Now more than ever before, local business leaders are working toward creating inclusive environments for employees, clients and customers. For some, the path toward inclusivity and equity isn’t quite clear. Local nonprofit Metro Inclusive Health has developed an inclusivity training program to start and guide the difficult conversations. Amid the global pandemic, the nonprofit has also figured out how to offer such training virtually.
LGBTQ+ Diversity, Equity, and Inclusion (DEI) Trainings have been proven to promote inclusive practices among staff and foster a culture of overall excellence.
Each session includes a no cost 15-minute consultation to discuss how our trainer can tailor the LGBTQ+ DEI Training to your industry.
Major organizations in Tampa Bay participate in inclusivity training
Large organizations have taken part in the training to begin to evolve company culture. Those businesses include Franklin Templeton, Nielsen, PSCU, Raymond James & Assoc., and The General Insurance.
“From the executives to the frontline staff, everyone feels better equipped to embody empathy and respect for all people at the end of the training,” said Cole Foust, LGBTQ+ Division Manager for Metro Inclusive Health. “Every organization has blind spots in their policies and procedures that negatively affect the LGBTQ+ community, especially those who are transgender or gender non-conforming.”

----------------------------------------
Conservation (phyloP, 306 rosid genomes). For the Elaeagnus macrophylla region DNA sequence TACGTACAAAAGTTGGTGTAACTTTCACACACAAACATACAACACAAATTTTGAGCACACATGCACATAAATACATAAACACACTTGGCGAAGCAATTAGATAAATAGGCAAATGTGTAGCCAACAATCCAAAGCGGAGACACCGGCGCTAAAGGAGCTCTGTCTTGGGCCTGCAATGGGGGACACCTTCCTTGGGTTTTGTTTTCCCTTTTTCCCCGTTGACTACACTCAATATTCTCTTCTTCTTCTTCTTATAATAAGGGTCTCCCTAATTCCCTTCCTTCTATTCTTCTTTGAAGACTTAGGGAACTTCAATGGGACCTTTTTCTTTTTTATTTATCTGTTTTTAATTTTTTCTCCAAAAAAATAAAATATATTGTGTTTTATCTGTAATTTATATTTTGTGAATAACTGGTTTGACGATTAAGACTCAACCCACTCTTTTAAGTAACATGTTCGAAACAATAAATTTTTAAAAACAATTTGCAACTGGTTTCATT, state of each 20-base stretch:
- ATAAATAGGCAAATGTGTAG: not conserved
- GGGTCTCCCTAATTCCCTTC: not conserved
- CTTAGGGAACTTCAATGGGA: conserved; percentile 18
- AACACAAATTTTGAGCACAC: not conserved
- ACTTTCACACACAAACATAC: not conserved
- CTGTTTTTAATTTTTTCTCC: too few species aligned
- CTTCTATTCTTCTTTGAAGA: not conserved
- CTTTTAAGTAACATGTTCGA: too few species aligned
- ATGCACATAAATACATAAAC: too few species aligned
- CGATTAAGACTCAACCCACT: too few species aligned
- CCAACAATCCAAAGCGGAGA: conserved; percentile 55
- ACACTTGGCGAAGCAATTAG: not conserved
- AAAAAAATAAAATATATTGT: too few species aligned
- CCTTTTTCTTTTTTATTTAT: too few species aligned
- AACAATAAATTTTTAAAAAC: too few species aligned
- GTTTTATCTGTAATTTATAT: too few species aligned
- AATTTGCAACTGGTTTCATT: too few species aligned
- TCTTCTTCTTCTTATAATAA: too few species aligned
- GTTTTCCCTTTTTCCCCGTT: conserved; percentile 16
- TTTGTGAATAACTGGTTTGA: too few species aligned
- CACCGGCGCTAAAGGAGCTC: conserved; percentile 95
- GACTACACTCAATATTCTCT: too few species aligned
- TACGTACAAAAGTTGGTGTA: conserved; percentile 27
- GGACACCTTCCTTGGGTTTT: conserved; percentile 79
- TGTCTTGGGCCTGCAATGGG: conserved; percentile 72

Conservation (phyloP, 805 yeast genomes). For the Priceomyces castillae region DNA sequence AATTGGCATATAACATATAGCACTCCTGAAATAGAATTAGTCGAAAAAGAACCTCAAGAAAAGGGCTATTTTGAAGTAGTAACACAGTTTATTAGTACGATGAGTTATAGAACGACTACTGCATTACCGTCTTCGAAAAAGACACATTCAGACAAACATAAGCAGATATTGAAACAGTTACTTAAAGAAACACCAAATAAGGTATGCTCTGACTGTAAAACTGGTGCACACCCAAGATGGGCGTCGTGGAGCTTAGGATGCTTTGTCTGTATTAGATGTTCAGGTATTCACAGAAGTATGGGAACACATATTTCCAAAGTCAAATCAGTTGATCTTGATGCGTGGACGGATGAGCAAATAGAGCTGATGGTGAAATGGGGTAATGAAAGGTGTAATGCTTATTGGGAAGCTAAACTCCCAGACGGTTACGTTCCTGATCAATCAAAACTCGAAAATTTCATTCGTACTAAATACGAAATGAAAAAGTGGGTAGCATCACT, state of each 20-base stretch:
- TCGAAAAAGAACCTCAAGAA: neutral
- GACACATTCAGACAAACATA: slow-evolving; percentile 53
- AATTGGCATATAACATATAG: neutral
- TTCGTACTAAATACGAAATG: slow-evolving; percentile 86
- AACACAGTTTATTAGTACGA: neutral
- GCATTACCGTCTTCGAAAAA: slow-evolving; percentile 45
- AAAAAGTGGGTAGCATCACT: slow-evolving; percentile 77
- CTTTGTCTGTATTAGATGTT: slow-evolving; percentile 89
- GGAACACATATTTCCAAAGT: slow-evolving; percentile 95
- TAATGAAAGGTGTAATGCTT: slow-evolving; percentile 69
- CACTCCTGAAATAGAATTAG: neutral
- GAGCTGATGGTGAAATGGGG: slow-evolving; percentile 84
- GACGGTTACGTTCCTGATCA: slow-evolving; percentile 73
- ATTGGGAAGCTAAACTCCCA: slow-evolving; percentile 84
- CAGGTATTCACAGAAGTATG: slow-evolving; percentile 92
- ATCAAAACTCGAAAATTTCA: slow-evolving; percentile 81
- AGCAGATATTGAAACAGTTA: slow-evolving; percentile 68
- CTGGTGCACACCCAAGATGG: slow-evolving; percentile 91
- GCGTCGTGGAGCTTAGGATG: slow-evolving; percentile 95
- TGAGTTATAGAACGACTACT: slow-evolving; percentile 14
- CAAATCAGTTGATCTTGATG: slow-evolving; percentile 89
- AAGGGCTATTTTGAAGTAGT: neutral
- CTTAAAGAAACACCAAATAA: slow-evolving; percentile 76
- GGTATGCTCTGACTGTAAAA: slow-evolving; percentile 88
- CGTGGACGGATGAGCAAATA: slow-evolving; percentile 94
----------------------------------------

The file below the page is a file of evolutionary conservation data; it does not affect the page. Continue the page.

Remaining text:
Smith & Associates Real Estate joins virtual training session
Smith & Associates, a real estate brokerage in St. Petersburg, most recently completed the virtual inclusivity training.
“We had recently hired an employee that fits the status of gender-neutral which had our team learning the correct way of addressing this new employee,” said Bob Glaser, President/CEO of Smith & Associates Real Estate. “Being ‘inclusive’ means understanding an individual’s needs and their desires of a community, of a home’s features, and more importantly speaking to that customer in a way that provides dignity for who they are during what generally the largest financial decision in their lives.”
The Smith team features more than 300 associates and 40 staff spread among 6 offices throughout the region.
Prioritize difficult conversations
For business owners wondering where to begin, Cole Foust has some advice about what you can do right now to make your organization more inclusive. It starts with prioritizing the difficult conversations.
“Whether it is booking a company-wide training to equip everyone with knowledge and awareness, or scheduling a meeting with senior level management to restructure procedures in a way that affirm diversity of gender, relationship dynamic, and sexual orientation.”
METRO received multiple inquiries over the years about inclusivity training, with major spike in 2019. “We identified that other social services agencies could benefit from learning about the best practices we’ve established over our many years of experience working with the LGBTQ+ community,” said Foust.
Virtual training eliminates geographic barriers to program
There have been a few iterations of METRO’s LGBTQ+ Diversity, Equity, and Inclusion training program over the years, each version with more or less focus on subpopulations of the LGBTQ+ community, according to the non-profit.
METRO has reconfigured its training and now offer it virtually to ensure the safety of all involved.
“In efforts to provide this information in safe way during the pandemic, we offer trainings on a virtual video conferencing platform which has eliminated geographical barriers and increased participation nation-wide,” notes Foust.
Learn inclusivity with METRO
Those interested in learning more about the training can visit METRO’s website.